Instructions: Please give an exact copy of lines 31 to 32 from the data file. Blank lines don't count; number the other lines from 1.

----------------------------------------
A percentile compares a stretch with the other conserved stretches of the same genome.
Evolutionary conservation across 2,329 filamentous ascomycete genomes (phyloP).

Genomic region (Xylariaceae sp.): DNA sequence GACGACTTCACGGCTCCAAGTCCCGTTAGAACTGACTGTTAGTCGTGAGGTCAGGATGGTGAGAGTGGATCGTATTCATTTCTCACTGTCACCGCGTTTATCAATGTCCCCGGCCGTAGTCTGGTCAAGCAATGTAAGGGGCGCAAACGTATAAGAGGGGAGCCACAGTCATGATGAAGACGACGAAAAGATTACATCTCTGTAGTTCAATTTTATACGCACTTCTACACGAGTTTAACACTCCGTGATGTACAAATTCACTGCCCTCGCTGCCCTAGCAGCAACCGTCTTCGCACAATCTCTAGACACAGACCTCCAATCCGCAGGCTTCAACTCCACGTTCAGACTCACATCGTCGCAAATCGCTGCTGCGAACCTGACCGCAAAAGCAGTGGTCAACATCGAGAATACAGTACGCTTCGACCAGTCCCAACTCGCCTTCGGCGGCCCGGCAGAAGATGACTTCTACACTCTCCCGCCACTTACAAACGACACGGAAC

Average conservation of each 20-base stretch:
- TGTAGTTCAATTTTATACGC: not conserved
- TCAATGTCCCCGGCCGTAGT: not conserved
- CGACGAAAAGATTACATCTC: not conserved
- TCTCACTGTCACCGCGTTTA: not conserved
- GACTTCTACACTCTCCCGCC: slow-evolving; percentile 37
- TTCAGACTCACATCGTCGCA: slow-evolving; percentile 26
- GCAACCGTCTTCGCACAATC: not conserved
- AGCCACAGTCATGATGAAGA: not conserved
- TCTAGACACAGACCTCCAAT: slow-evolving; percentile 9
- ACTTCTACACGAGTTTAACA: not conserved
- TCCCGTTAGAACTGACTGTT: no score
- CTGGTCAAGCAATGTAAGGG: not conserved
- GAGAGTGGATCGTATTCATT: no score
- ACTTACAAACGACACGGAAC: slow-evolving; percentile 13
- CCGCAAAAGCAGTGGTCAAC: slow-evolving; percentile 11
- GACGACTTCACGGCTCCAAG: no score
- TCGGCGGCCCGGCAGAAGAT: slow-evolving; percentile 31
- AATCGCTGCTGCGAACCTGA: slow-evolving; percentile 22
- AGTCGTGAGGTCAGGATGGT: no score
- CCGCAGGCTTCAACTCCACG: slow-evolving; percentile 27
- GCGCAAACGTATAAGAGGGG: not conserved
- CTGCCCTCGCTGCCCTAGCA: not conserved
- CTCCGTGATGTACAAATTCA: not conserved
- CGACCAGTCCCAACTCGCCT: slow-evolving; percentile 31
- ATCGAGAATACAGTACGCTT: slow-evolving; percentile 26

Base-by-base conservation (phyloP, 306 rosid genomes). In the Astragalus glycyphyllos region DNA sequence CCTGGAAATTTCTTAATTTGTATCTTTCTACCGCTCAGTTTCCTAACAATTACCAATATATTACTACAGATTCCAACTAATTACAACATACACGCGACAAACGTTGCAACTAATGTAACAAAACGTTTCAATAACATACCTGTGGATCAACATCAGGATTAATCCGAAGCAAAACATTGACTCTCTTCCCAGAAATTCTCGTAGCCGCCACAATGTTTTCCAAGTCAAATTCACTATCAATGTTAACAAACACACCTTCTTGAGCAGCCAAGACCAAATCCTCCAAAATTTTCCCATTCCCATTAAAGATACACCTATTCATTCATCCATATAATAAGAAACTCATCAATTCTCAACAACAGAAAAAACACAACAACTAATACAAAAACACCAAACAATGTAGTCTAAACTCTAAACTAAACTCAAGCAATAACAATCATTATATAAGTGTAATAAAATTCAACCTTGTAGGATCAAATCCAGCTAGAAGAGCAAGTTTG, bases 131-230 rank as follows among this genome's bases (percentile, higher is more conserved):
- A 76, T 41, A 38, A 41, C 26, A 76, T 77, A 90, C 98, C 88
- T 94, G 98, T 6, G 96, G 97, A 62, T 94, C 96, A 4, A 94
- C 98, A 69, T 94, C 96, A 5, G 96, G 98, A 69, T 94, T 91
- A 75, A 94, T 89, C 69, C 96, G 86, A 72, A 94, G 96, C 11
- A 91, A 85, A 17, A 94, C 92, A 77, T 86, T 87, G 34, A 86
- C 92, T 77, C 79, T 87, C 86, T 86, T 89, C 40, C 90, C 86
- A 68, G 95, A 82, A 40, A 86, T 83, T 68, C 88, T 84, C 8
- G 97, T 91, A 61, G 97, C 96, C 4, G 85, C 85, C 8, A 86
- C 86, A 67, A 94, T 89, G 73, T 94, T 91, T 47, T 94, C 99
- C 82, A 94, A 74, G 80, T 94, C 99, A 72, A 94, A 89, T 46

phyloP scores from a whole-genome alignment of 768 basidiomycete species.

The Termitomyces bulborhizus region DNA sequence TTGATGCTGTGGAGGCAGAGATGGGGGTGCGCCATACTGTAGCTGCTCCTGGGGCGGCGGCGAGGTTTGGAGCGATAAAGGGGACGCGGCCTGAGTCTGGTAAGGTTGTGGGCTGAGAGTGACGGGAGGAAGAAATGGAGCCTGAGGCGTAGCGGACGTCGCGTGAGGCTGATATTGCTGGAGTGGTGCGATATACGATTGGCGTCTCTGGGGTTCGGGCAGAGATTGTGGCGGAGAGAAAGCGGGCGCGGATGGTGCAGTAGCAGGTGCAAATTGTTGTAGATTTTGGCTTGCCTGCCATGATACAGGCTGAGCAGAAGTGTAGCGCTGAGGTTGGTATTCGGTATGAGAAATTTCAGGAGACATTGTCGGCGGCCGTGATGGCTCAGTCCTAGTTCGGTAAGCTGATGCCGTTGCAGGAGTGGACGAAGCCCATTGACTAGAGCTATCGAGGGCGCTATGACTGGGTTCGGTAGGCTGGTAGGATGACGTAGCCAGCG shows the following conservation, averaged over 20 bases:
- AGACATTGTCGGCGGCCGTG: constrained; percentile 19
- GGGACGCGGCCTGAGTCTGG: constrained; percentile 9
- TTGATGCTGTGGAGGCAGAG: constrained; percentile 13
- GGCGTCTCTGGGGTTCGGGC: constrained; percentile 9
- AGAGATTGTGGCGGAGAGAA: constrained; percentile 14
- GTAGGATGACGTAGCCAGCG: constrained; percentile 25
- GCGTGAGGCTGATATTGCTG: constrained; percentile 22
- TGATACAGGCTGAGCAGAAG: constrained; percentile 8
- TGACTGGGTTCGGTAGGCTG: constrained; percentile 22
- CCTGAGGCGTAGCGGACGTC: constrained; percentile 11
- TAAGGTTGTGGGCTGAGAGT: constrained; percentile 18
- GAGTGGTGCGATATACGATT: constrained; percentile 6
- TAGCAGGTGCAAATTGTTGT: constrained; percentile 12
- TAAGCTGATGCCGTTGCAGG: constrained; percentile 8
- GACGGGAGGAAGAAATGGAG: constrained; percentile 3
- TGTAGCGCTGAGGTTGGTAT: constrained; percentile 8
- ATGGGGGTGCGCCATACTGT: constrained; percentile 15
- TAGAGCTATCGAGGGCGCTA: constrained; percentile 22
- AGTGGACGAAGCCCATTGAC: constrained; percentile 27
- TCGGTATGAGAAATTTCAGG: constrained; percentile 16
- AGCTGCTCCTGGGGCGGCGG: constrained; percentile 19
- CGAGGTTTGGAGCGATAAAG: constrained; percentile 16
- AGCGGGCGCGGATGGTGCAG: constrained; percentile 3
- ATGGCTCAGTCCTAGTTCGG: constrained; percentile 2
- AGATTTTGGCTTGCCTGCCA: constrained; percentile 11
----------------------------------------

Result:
- A 76, T 41, A 38, A 41, C 26, A 76, T 77, A 90, C 98, C 88
- T 94, G 98, T 6, G 96, G 97, A 62, T 94, C 96, A 4, A 94